"I felt like it would be better for her to take my pace".
Twelve months ago, the last two women standing were both over 30: Elina Vesnina beat Svetlana Kuznetsova in a three-set thriller, to claim by far her biggest career title, and four years after her only other two.
The overjoyed youngster raced to embrace her family after shaking hands with the umpire, and must now be considered one to watch for the remaining three Grand Slams of the season.
Neither Kasatkina nor Osaka have much experience in big matches with the Japanese player's only career final coming in Tokyo in 2016 and her opponent's lone singles title coming in Charleston previous year. She made the quarterfinals in her tournament debut in 1997 and notched her first win over a top-10 player before losing to eventual champion Lindsay Davenport.
"I played in Melbourne against her, so I knew that she can make a good match". She dropped one set in seven matches.
"I just want to be on the central court, prime time", she said, smiling.
Kasatkina, who was a beaten finalist in Dubai last month, was at it again, prevailing after nearly three hours against No.8 seed Williams, who was two points away from victory at 5-4 in the final set.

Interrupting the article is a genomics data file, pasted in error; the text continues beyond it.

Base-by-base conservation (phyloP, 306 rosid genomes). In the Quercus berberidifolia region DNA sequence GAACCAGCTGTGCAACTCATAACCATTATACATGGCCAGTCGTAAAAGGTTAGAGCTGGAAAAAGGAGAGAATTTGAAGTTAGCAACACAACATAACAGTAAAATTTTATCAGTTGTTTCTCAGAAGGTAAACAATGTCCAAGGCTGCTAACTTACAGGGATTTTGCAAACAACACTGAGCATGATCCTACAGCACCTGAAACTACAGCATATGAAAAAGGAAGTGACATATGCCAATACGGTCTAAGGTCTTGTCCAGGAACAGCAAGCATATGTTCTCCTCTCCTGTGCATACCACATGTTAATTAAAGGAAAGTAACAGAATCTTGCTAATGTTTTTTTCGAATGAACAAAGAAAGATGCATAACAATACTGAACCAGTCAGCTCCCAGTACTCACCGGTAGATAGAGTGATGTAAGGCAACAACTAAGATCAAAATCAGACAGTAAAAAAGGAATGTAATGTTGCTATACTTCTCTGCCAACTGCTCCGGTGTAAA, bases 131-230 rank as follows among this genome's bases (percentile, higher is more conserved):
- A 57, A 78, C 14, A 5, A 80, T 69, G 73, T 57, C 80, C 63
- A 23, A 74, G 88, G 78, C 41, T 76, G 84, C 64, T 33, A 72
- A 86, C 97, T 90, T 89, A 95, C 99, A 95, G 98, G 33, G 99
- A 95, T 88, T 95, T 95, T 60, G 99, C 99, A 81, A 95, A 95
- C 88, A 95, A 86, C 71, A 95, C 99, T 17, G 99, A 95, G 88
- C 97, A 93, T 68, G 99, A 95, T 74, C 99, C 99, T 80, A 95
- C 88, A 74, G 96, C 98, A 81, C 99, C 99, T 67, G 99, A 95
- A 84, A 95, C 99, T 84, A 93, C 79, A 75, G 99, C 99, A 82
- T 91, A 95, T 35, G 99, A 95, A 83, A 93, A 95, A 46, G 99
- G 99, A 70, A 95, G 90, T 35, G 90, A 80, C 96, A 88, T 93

Kasatkina will have Saturday to recover before facing Osaka for the first time in their fledgling careers on Sunday.
"I think that's it", she told the crowd. The players exchanged breaks at the top of the first set but from that point on it was all her. "I just lost my concentration", the 26-year-old said.
Williams hit a wayward forehand on the first point and then dumped a forehand into the net on the next point, which caused her to slam her racket in frustration.
"You go for it?" he asked her.
"I'm really happy I got to the finals, but for me it's not over until I win or, like, the day is over".
The daughter of a Japanese mother and Haitian father, Osaka was born in Japan before moving at age 3 with her family to the United States, where she is still based, training frequently at the Evert Tennis Academy in Boca Raton, Fla.
"She's bad. She can not get it", said Kasatkina with a laugh about Osaka's tweener technique. Hit with power and spin it's a formidable weapon, with which she was able to hit through Simona Halep, particularly in the second set.
"She's playing really well".